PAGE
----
[Marxism] Follow-up on Valkyrie: personal conscience and responsibility
hunterbadbear at hunterbear.org
Sun Jan 4 07:04:28 MST 2009
Re some of the discussion on Redbadbear:
I have no German forbears on which to fall back for direct, personal knowledge. My maternal grandmother spoke German fluently but that came from her father, a Swiss immigrant [who was also a radical social justice activist in Kansas, beginning in the Territorial days.]
So I'm not a personal authority on German society and culture -- though I am aware that, for various historical and sociological reasons, among them monarchial principalities in the pre-unification period and patriarchal family structures, authoritarian strains have traditionally been more pronounced in Germany than in many other settings. Traditionally, again, the German military subordinated itself to -- authoritarian -- civil government.
Long before I ever arrived in Mississippi ['61], I had learned via observation and experience that fundamentally good people can not only do bad things -- but, much more commonly, can "look away" rather than directly at nefarious and often downright sanguinary actions initiated by their leaders and even their fellows. I've always recalled the comment made by a colleague of mine, a Jewish refugee from South Africa, who observed that in a "choice" academic setting in that country, "the more intelligent the mind, the more intricate the rationalizations."
With all due respect, I'm not inclined to be too harshly judgmental in situations where complex individuals [and all of us are complex] are enmeshed in the complexities of totalitarianism. True, as we fight for social justice, we do have to classify -- even usurp God's role in "sorting souls" -- as we carry our campaigns, large and small, along the Trail. [For all of its many internal challenges, the United States is a vast and diverse country with almost all Americans still recognizing that they are born into a tradition of personal liberty. I have never seen this country -- despite, say, the last eight years -- as even being close to a totalitarian incarnation.]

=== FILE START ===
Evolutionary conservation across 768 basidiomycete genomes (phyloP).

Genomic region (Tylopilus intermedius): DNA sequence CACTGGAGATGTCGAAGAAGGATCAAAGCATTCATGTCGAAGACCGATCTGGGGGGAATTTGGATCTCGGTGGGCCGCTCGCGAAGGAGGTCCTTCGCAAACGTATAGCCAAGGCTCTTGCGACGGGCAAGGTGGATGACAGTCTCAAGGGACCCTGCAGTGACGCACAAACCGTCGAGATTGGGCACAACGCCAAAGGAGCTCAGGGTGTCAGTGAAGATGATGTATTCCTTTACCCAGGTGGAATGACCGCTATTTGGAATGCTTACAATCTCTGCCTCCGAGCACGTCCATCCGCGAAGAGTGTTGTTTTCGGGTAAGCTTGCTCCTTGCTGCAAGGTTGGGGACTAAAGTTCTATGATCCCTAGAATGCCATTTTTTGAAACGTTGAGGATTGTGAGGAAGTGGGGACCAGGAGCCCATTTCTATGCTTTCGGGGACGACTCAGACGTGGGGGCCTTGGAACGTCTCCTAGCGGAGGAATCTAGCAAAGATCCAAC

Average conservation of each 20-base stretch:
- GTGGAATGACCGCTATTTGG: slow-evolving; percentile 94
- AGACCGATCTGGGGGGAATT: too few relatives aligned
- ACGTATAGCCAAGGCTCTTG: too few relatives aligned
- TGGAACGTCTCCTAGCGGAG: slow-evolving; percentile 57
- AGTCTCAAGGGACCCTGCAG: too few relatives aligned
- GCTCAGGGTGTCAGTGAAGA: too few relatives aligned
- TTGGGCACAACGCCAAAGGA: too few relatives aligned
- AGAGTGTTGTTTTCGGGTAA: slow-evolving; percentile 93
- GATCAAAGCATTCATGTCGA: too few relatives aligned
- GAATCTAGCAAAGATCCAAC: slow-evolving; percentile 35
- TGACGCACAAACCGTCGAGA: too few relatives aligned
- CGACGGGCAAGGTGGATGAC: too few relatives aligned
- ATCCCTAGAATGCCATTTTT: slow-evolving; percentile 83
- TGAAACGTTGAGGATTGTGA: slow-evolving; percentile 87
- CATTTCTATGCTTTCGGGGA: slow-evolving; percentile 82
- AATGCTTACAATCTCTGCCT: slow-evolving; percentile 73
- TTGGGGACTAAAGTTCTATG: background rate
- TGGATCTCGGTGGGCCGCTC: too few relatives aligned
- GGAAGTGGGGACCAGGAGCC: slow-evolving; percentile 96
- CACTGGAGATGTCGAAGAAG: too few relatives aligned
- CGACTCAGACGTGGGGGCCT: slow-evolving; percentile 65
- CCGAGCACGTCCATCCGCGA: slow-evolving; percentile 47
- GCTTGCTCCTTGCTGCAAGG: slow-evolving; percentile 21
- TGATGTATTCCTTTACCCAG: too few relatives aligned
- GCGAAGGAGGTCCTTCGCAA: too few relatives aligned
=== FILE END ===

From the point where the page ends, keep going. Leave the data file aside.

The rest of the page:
The "road to Damascus" [speaking, of course, in the New Testament sense] is a longer trek for some than for others. I suspect many German officers in the Nazi regime were increasingly troubled by the policies of the Third Reich. I understand Rommel, in North Africa, insisted on good treatment for British prisoners of war and did not honor Hitler's general stricture to murder Jews. There were numerous plots to kill Hitler and I have no problem giving credit for conscience-emergence and great courage on the part of those German officers, depicted in Valkyrie, who tried desperately to fulfill a worthy mission.
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